Saturday, April 4, 2015

Top Ten Myths about El Potrero Chico


Top Ten Myths about El Potrero Chico:

1)  You are crazy for going to Northern Mexico because of the Drug Wars


While it is true that Northern Mexico including Monterrey has had an increase in violence related to cartels fighting over territory, that violence has decreased in the last few years, and the violence is targeting towards those involved in the drug trade.  I have lived in Mexico in the winters for seven years and have never heard of a climber having any problems with the cartels or even criminals outside of things like shoes getting taken at the bases of routes.  The closest hit towards home in El Potrero Chico was a Cumbia band getting killed which was only mildly related to cartels as the band was sadly killed for disputes over playing in different cartel territory.  In general over the past few years I have noticed a decline in news stories about cartel violence around the Potrero area and a decrease in military presence.  There has also been an elimination of the past corrupt police in both Monterrey and Hidalgo where El Potrero Chico is located for new better trained and more well payed police such as those pictured below.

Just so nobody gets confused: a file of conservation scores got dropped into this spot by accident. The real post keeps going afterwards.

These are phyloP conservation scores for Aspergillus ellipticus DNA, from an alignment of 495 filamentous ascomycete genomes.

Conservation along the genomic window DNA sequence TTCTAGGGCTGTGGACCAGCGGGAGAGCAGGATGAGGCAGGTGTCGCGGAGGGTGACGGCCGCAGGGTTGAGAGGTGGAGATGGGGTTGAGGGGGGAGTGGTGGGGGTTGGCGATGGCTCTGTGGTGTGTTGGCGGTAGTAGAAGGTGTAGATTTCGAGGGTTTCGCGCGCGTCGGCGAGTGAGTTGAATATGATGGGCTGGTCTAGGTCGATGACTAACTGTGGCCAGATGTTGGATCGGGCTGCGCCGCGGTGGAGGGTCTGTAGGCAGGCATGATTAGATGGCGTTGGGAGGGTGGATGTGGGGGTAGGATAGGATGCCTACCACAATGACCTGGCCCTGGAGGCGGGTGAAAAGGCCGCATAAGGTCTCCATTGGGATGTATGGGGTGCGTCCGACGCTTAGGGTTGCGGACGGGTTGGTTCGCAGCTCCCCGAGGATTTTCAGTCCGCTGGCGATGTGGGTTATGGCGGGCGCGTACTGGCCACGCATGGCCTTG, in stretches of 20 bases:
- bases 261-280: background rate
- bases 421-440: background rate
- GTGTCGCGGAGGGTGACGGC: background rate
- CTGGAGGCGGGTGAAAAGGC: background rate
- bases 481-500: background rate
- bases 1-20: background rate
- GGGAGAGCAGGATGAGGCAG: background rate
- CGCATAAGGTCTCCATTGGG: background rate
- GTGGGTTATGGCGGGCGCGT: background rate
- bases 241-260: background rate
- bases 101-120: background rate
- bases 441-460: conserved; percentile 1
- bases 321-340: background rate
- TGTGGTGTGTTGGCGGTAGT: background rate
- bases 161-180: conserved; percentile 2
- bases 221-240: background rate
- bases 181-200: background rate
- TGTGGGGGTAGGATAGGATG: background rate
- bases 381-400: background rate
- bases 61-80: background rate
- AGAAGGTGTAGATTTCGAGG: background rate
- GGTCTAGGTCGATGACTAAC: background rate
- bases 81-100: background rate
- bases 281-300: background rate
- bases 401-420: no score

2) El Potrero Chico is full of loose rocks.

In El Potrero Chicos early years there was a lot more loose rocks on the newer routes.  Now that it has been in existence for a few decades things have cleaned up tremendously.  This does not mean there are no loose rocks.  I try to avoid cragging below long multi-pitch routes.  The tops of the routes have the worst quality rock.  Places like the Mota wall can be good to avoid on a busy day when there are many people above on the multi-pitch routes.